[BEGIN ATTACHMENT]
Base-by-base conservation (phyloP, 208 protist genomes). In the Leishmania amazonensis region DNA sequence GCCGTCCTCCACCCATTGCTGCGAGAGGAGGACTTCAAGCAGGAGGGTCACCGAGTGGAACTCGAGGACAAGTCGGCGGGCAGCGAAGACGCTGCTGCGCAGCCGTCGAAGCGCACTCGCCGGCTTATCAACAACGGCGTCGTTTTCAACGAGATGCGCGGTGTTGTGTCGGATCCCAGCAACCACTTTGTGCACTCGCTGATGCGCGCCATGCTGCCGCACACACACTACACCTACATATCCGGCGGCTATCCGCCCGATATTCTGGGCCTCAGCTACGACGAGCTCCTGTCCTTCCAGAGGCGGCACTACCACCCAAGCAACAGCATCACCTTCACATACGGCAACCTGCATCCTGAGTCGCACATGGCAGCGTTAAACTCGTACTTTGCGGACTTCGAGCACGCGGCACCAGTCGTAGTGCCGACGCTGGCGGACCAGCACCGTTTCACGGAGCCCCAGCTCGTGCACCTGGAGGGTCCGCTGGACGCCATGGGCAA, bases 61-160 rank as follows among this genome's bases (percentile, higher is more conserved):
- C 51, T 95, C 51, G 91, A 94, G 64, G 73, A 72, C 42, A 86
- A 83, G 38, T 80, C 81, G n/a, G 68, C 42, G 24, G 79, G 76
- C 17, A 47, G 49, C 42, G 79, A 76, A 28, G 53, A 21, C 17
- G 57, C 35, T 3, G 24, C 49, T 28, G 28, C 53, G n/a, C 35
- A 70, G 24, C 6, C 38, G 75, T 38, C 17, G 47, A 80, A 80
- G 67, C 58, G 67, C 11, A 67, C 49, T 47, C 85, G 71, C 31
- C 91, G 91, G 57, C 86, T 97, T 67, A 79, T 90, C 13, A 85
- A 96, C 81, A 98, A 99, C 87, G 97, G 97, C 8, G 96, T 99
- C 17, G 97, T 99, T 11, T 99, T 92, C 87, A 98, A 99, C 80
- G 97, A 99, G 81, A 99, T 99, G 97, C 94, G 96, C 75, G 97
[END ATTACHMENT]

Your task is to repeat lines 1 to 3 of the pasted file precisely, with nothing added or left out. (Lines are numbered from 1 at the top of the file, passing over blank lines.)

Base-by-base conservation (phyloP, 208 protist genomes). In the Leishmania amazonensis region DNA sequence GCCGTCCTCCACCCATTGCTGCGAGAGGAGGACTTCAAGCAGGAGGGTCACCGAGTGGAACTCGAGGACAAGTCGGCGGGCAGCGAAGACGCTGCTGCGCAGCCGTCGAAGCGCACTCGCCGGCTTATCAACAACGGCGTCGTTTTCAACGAGATGCGCGGTGTTGTGTCGGATCCCAGCAACCACTTTGTGCACTCGCTGATGCGCGCCATGCTGCCGCACACACACTACACCTACATATCCGGCGGCTATCCGCCCGATATTCTGGGCCTCAGCTACGACGAGCTCCTGTCCTTCCAGAGGCGGCACTACCACCCAAGCAACAGCATCACCTTCACATACGGCAACCTGCATCCTGAGTCGCACATGGCAGCGTTAAACTCGTACTTTGCGGACTTCGAGCACGCGGCACCAGTCGTAGTGCCGACGCTGGCGGACCAGCACCGTTTCACGGAGCCCCAGCTCGTGCACCTGGAGGGTCCGCTGGACGCCATGGGCAA, bases 61-160 rank as follows among this genome's bases (percentile, higher is more conserved):
- C 51, T 95, C 51, G 91, A 94, G 64, G 73, A 72, C 42, A 86
- A 83, G 38, T 80, C 81, G n/a, G 68, C 42, G 24, G 79, G 76